Infants born early who are in the neonatal intensive care unit will be included if they meet national guidelines for retinopathy of prematurity (ROP) screening exams. Informed consent will be given to the parent(s) or legal guardians. 1.5-2 ml of blood will be drawn from a vein when the child is enrolled in the study and may be drawn again if the child requires treatment of eye disease. A cheek swab will also be obtained. These biologic samples will be shipped overnight to the University of Utah for genetic analysis. Analysis will determine if a change in gene expression causes retinopathy of prematurity. Infants enrolled in the study will be followed clinically per established ROP screening guidelines. They will not require additional study exams.
The purpose of the registry is to provide a mechanism to store clinical data to support future research about postnatal weight gain based risk prediction for severe ROP and secondarily severe ROP and ROP treatment rates. If validated, the predictive model would eventually replace current ROP screening guidelines in determining the necessity and timing of ROP examinations for premature infants.
The Argus II Retinal Prosthesis System is intended to provide electrical stimulation of the retina to induce visual perception in blind individuals with retinitis pigmentosa. This is a post-market study gathering safety data and evaluate measures of visiual function to ensure that the risks ad benefits of the device continue to be acceptable (post FDA approval). Data gathered during this study may aso contribute to improvements to the device.
Study GX28228 is a Phase II, multicenter, randomized, active treatment (monthly ITV injection)?controlled study to evaluate the efficacy, safety, and pharmacokinetics of ranibizumab delivered through the Implant using three ranibizumab formulation arms (10 mg/mL, 40 mg/mL, and 100 mg/mL) compared with the control arm (0.5-mg monthly ITV injections of 10-mg/mL formulation) in patients with subfoveal neovascular (wet) AMD. The study will also evaluate the safety of the RPDS combination product.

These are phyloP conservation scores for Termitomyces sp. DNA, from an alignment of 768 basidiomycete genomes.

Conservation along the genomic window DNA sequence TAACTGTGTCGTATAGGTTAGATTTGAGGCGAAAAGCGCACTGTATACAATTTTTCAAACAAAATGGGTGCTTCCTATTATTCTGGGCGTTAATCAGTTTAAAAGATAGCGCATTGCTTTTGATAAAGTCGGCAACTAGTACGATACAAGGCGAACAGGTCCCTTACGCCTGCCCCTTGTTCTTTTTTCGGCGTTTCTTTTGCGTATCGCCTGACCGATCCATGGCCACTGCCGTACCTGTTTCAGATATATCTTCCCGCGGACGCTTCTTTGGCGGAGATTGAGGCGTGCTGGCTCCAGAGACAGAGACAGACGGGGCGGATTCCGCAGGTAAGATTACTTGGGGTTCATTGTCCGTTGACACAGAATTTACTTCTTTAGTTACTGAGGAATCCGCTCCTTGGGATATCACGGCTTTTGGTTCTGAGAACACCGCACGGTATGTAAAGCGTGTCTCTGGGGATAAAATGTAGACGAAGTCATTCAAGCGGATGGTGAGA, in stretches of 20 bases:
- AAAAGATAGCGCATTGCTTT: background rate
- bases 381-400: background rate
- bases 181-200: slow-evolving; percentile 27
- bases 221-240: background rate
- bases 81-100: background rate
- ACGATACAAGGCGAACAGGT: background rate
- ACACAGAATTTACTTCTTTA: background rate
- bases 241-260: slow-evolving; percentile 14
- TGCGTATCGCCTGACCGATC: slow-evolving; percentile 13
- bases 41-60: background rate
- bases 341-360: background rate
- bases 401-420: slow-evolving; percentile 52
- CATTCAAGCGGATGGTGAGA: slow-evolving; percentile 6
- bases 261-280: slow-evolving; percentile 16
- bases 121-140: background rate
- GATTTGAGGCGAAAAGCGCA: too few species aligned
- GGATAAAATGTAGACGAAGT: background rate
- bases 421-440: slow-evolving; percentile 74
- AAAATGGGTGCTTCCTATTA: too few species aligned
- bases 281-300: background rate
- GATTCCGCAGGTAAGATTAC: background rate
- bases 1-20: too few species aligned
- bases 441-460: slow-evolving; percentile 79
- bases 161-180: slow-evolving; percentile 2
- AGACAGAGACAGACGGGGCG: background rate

Ambylopia treatment study to compare the effectiveness of binocular game play versus patching in children ages 5 to < 17 years of age.
The purpose of this project is to study validity of a newly developed pediatric tool, the Pediatric Sensory Modality Assessment and Rehabilitation Techniques (SMART), which will measure cognitive awareness for children with severe brain damage. Thirty children, between the ages of 3-21 years, with physician-documented severe brain damage and considered medically stable are needed for this study. Recruitment flyers will be disseminated at iHope (school serving children with severe disabilities) in NY, NY, MUSC and the greater Charleston area community to recruit parents/legal guardians of children with severe brain damage. Once parental/legal guardian and physician consents are in place, participants will be evaluated using the Pediatric SMART 5 times within 10 days. The Pediatric SMART is made up of 5 domains that are olfactory, visual, auditory and vestibular, gustatory, and tactile. Test administration requires approximately 1 hour and can be completed in settings convenient for parents/legal guardians. The potential benefit to study participants is that the findings from the Pediatric SMART may identify sensory and motor strengths of participants. Knowledge of these strengths may enhance current rehabilitation and treatment plans, which may lead to functional improvements; although, this cannot be guaranteed. It is a goal of this study to evaluate Pediatric SMART validity. Once validity has been substantiated for the Pediatric SMART by means of further study, future children with severe brain injury, being evaluated with the Pediatric SMART, may have rehabilitation and treatments opportunities that are better informed, leading to greater improvement in functional and participatory outcomes.
Intacs® Corneal Implants is a FDA Humanitarian Use Device (HUD) designed for the reduction or elimination of myopia and astigmatism in patients with keratoconus.
The purpose of this study is to understand better how many people who have been diagnosed with early-onset idiopathic bilateral cataracts may have a rare but treatable disease called Cerebrotendinous Xanthomatosis (CTX)
This research study will test whether or not using an investigational drug called OMS302 during pediatric cataract surgery helps keep the pupil dilated (open) and reduces eye pain after surgery. OMS302 (Omidria™ phenylephrine and ketorolac injection 1%/0.3%) has been approved by United States Food and Drug Administration for use in adults to keep the pupil dilated during surgery and reduce eye pain after the surgery. The use of Omidria™ in children has not been FDA-approved. This study is being done to help gain FDA approval for this drug?s use during cataract surgeries on children up to 3 years old.